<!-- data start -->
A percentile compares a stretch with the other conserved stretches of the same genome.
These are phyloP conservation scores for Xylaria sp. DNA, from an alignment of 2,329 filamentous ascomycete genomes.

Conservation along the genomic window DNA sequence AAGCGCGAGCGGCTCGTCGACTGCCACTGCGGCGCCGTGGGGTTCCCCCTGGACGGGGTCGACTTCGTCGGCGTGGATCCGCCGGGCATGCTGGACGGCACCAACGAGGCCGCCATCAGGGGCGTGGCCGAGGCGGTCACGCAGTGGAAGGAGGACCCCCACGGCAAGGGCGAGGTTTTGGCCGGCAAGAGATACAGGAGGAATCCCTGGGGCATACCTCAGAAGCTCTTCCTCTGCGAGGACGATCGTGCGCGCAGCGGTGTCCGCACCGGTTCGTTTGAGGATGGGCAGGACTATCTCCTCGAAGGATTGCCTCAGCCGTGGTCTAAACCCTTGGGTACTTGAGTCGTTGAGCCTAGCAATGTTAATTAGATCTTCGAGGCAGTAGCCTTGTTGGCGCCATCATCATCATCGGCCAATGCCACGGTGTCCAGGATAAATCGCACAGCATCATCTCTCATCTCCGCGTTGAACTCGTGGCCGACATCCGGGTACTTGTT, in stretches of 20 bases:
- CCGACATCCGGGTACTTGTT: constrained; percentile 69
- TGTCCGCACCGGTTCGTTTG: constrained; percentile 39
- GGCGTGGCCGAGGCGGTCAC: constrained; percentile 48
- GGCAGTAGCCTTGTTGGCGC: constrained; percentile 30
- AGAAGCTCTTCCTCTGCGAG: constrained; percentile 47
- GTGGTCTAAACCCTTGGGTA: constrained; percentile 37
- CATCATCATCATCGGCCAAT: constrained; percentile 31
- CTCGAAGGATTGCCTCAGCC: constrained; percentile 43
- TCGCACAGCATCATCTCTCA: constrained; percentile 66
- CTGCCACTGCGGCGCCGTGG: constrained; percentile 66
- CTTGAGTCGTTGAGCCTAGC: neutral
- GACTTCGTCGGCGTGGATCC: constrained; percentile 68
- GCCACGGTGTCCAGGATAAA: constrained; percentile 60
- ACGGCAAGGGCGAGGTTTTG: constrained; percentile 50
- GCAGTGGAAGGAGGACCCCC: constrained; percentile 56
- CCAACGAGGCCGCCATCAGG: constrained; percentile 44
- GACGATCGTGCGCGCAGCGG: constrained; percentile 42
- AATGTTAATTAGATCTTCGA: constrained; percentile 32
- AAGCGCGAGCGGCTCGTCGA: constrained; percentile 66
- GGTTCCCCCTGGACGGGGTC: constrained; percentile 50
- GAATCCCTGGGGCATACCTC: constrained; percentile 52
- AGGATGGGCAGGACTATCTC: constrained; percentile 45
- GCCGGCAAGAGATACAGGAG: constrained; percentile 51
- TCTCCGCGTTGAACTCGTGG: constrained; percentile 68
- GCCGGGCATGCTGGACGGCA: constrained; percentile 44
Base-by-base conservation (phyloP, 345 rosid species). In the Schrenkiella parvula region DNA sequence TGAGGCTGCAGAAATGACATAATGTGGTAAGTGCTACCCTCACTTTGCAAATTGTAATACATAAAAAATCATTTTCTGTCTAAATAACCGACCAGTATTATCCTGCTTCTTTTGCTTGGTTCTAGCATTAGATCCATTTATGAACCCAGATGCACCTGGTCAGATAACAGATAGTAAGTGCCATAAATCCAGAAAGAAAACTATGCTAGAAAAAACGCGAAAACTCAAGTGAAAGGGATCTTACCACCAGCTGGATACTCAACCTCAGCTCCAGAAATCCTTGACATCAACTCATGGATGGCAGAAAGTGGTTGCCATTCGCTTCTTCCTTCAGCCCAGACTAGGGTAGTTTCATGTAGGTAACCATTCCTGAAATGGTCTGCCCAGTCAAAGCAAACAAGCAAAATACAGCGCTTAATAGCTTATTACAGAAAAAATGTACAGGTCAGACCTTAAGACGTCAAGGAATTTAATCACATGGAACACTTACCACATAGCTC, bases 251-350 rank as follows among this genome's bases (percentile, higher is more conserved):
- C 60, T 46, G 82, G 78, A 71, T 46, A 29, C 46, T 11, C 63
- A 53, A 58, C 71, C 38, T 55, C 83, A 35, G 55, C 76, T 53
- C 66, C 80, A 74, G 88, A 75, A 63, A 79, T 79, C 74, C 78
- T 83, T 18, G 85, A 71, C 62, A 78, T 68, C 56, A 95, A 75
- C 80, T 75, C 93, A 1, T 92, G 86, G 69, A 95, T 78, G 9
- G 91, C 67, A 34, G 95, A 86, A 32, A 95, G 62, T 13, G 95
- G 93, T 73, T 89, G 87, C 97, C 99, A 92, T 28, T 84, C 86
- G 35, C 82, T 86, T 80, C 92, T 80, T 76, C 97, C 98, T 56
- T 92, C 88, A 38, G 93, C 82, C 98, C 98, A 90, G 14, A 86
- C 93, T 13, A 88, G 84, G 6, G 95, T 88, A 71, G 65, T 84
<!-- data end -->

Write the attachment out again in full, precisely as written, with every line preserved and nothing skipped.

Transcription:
A percentile compares a stretch with the other conserved stretches of the same genome.
These are phyloP conservation scores for Xylaria sp. DNA, from an alignment of 2,329 filamentous ascomycete genomes.

Conservation along the genomic window DNA sequence AAGCGCGAGCGGCTCGTCGACTGCCACTGCGGCGCCGTGGGGTTCCCCCTGGACGGGGTCGACTTCGTCGGCGTGGATCCGCCGGGCATGCTGGACGGCACCAACGAGGCCGCCATCAGGGGCGTGGCCGAGGCGGTCACGCAGTGGAAGGAGGACCCCCACGGCAAGGGCGAGGTTTTGGCCGGCAAGAGATACAGGAGGAATCCCTGGGGCATACCTCAGAAGCTCTTCCTCTGCGAGGACGATCGTGCGCGCAGCGGTGTCCGCACCGGTTCGTTTGAGGATGGGCAGGACTATCTCCTCGAAGGATTGCCTCAGCCGTGGTCTAAACCCTTGGGTACTTGAGTCGTTGAGCCTAGCAATGTTAATTAGATCTTCGAGGCAGTAGCCTTGTTGGCGCCATCATCATCATCGGCCAATGCCACGGTGTCCAGGATAAATCGCACAGCATCATCTCTCATCTCCGCGTTGAACTCGTGGCCGACATCCGGGTACTTGTT, in stretches of 20 bases:
- CCGACATCCGGGTACTTGTT: constrained; percentile 69
- TGTCCGCACCGGTTCGTTTG: constrained; percentile 39
- GGCGTGGCCGAGGCGGTCAC: constrained; percentile 48
- GGCAGTAGCCTTGTTGGCGC: constrained; percentile 30
- AGAAGCTCTTCCTCTGCGAG: constrained; percentile 47
- GTGGTCTAAACCCTTGGGTA: constrained; percentile 37
- CATCATCATCATCGGCCAAT: constrained; percentile 31
- CTCGAAGGATTGCCTCAGCC: constrained; percentile 43
- TCGCACAGCATCATCTCTCA: constrained; percentile 66
- CTGCCACTGCGGCGCCGTGG: constrained; percentile 66
- CTTGAGTCGTTGAGCCTAGC: neutral
- GACTTCGTCGGCGTGGATCC: constrained; percentile 68
- GCCACGGTGTCCAGGATAAA: constrained; percentile 60
- ACGGCAAGGGCGAGGTTTTG: constrained; percentile 50
- GCAGTGGAAGGAGGACCCCC: constrained; percentile 56
- CCAACGAGGCCGCCATCAGG: constrained; percentile 44
- GACGATCGTGCGCGCAGCGG: constrained; percentile 42
- AATGTTAATTAGATCTTCGA: constrained; percentile 32
- AAGCGCGAGCGGCTCGTCGA: constrained; percentile 66
- GGTTCCCCCTGGACGGGGTC: constrained; percentile 50
- GAATCCCTGGGGCATACCTC: constrained; percentile 52
- AGGATGGGCAGGACTATCTC: constrained; percentile 45
- GCCGGCAAGAGATACAGGAG: constrained; percentile 51
- TCTCCGCGTTGAACTCGTGG: constrained; percentile 68
- GCCGGGCATGCTGGACGGCA: constrained; percentile 44
Base-by-base conservation (phyloP, 345 rosid species). In the Schrenkiella parvula region DNA sequence TGAGGCTGCAGAAATGACATAATGTGGTAAGTGCTACCCTCACTTTGCAAATTGTAATACATAAAAAATCATTTTCTGTCTAAATAACCGACCAGTATTATCCTGCTTCTTTTGCTTGGTTCTAGCATTAGATCCATTTATGAACCCAGATGCACCTGGTCAGATAACAGATAGTAAGTGCCATAAATCCAGAAAGAAAACTATGCTAGAAAAAACGCGAAAACTCAAGTGAAAGGGATCTTACCACCAGCTGGATACTCAACCTCAGCTCCAGAAATCCTTGACATCAACTCATGGATGGCAGAAAGTGGTTGCCATTCGCTTCTTCCTTCAGCCCAGACTAGGGTAGTTTCATGTAGGTAACCATTCCTGAAATGGTCTGCCCAGTCAAAGCAAACAAGCAAAATACAGCGCTTAATAGCTTATTACAGAAAAAATGTACAGGTCAGACCTTAAGACGTCAAGGAATTTAATCACATGGAACACTTACCACATAGCTC, bases 251-350 rank as follows among this genome's bases (percentile, higher is more conserved):
- C 60, T 46, G 82, G 78, A 71, T 46, A 29, C 46, T 11, C 63
- A 53, A 58, C 71, C 38, T 55, C 83, A 35, G 55, C 76, T 53
- C 66, C 80, A 74, G 88, A 75, A 63, A 79, T 79, C 74, C 78
- T 83, T 18, G 85, A 71, C 62, A 78, T 68, C 56, A 95, A 75
- C 80, T 75, C 93, A 1, T 92, G 86, G 69, A 95, T 78, G 9
- G 91, C 67, A 34, G 95, A 86, A 32, A 95, G 62, T 13, G 95
- G 93, T 73, T 89, G 87, C 97, C 99, A 92, T 28, T 84, C 86
- G 35, C 82, T 86, T 80, C 92, T 80, T 76, C 97, C 98, T 56
- T 92, C 88, A 38, G 93, C 82, C 98, C 98, A 90, G 14, A 86
- C 93, T 13, A 88, G 84, G 6, G 95, T 88, A 71, G 65, T 84